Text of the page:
asexual seed and naphthoquemistry

Jan Schlauer (
Mon, 12 Jun 1995 17:12:58 +0100

John & al.,

>> Flowers can only be important in terms of evolution in species which
>> produce seed sexually.
>Flowers are only important for sexual reproduction

No, at least not always (v.i.). Some sterile taxa of _Drosera_ (e.g.
_D.anglica * rotundifolia_) do produce normal flowers, but they apparently
never produce any viable seed.

>and sexual reproduction is the only way in which genetic variation and hence
>>evolution can occur at the rate it does.

No. It is a way of genetic *recombination*. Variation (as a result of
mutations) and thus evolution is a phenomenon which occurs in all living
things irrespective of their way of reproduction. The *rate* of evolution
is affected by other factors (e.g. isolation, change of environment) as

>Also, as far as I know no-one has ever changed suggested that seed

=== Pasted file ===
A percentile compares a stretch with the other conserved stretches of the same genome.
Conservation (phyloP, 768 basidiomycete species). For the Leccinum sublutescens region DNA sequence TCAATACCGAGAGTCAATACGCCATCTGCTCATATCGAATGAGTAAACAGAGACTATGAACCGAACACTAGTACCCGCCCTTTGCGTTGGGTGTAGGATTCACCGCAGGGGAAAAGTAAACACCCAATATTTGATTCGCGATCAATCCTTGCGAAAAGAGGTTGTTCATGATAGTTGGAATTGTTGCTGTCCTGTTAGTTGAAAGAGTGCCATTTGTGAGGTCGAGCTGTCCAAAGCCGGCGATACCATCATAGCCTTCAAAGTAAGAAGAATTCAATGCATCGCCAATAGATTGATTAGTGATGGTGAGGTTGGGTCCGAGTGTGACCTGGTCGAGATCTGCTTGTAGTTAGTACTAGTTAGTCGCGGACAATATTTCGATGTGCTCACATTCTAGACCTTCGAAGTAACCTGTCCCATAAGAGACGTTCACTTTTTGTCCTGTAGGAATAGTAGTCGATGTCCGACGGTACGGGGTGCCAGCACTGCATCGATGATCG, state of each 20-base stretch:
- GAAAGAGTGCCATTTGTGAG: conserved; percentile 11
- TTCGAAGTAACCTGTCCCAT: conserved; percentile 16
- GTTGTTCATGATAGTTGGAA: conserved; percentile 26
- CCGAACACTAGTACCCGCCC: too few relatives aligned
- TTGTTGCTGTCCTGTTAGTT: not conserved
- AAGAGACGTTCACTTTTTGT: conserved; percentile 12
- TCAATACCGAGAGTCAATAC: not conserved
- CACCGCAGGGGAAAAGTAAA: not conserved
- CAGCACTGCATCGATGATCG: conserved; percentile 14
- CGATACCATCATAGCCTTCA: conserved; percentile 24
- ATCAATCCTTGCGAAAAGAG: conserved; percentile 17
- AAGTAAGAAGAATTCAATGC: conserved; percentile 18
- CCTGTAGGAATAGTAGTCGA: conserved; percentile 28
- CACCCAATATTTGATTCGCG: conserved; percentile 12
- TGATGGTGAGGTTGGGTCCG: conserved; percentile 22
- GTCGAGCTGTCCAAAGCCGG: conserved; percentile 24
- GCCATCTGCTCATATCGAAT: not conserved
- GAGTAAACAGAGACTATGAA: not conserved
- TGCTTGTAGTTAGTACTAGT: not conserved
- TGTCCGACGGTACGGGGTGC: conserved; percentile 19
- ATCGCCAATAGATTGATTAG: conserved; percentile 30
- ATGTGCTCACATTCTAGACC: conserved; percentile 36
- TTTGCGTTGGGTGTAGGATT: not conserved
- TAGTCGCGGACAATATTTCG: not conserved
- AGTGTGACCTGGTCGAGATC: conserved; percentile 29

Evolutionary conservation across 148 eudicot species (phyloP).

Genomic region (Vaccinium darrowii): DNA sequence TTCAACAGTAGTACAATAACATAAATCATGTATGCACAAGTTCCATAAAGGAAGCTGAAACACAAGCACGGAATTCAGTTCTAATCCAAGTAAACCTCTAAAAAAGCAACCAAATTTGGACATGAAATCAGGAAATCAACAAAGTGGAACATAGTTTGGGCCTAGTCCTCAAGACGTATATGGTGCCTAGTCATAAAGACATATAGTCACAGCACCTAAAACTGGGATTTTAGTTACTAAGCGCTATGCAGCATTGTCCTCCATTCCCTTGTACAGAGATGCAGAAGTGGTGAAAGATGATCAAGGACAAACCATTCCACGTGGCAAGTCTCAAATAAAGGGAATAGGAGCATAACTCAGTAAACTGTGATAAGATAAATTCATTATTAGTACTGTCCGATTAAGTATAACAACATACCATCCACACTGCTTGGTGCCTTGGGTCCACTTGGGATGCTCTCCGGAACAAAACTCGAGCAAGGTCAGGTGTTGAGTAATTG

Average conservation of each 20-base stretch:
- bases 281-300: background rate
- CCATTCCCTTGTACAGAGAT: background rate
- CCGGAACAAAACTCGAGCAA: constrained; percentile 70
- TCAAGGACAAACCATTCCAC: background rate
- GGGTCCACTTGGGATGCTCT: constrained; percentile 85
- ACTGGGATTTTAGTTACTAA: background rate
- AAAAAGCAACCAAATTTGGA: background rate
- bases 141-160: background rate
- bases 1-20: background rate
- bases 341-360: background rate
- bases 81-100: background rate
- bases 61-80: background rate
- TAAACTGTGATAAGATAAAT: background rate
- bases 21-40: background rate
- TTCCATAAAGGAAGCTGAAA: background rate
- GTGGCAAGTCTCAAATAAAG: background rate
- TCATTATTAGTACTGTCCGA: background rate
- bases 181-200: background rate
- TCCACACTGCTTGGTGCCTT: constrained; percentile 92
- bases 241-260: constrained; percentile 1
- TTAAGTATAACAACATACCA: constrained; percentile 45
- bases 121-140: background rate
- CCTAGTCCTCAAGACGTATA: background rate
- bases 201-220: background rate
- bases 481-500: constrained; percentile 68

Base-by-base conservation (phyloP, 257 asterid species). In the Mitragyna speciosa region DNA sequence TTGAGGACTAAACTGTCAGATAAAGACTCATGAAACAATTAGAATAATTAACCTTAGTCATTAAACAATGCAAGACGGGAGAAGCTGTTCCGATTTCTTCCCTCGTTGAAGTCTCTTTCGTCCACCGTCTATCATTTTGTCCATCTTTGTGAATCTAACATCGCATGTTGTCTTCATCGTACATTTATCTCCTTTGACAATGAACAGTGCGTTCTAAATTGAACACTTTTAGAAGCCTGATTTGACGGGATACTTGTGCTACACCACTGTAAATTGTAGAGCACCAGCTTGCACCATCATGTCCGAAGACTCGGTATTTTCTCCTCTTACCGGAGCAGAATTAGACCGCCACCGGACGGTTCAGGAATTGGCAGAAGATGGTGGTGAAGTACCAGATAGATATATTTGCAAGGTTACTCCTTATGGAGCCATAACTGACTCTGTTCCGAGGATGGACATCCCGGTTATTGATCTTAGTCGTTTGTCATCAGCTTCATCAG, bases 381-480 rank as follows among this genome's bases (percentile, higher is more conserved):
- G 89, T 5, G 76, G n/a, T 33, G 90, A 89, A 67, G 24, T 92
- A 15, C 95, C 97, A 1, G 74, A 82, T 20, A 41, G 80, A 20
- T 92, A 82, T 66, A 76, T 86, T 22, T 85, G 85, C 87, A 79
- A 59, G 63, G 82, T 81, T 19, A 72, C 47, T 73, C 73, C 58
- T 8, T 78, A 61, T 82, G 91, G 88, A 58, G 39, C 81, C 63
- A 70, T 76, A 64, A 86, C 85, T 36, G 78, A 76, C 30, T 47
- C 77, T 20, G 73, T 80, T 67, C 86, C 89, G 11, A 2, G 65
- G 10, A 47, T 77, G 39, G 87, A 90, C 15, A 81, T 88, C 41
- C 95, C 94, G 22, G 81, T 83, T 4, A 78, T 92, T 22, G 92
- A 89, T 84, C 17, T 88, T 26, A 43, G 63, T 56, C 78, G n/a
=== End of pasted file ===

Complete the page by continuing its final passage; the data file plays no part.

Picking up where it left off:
>result from asexual reproduction.

So let me be the first in your knowledge to do so. The asexual production
of seed is well known as apomixis among botanists (it does occur e.g. in
_Taraxacum_, _Hieracium_, and the _Ranunculus auricomus_-complex). I could
well imagine a species with 19 (!) somatic chromosomes (e.g. _Drosera
lanata_) to produce viable seed (!) by apomixis.

>Keep up the good work

I keep trying.

The source of more recent work on naphthoquinones in _Drosera_ is:
A.CULHAM & R.J.GORNALL, "Taxonomic Significance of Naphthoquinones in the
Droseraceae", Biochem. Syst. & Ecol. 22(5):507-515 (1994)

BTW, plumbagin is 2-methyljuglone (=5-hydroxy-2-methyl-1,4-naphthoquinone),
i.e. an isomer (and possible biosynthetic "alternative") of 7-methyljuglone
(=5-hydroxy-7-methyl-1,4-naphthoquinone). As I have understood them, CULHAM
& GORNALL could not confirm the presence of naphthoquinones in any species
of subgen. Bryastrum (e.g. _D.pygmaea_).

Kind regards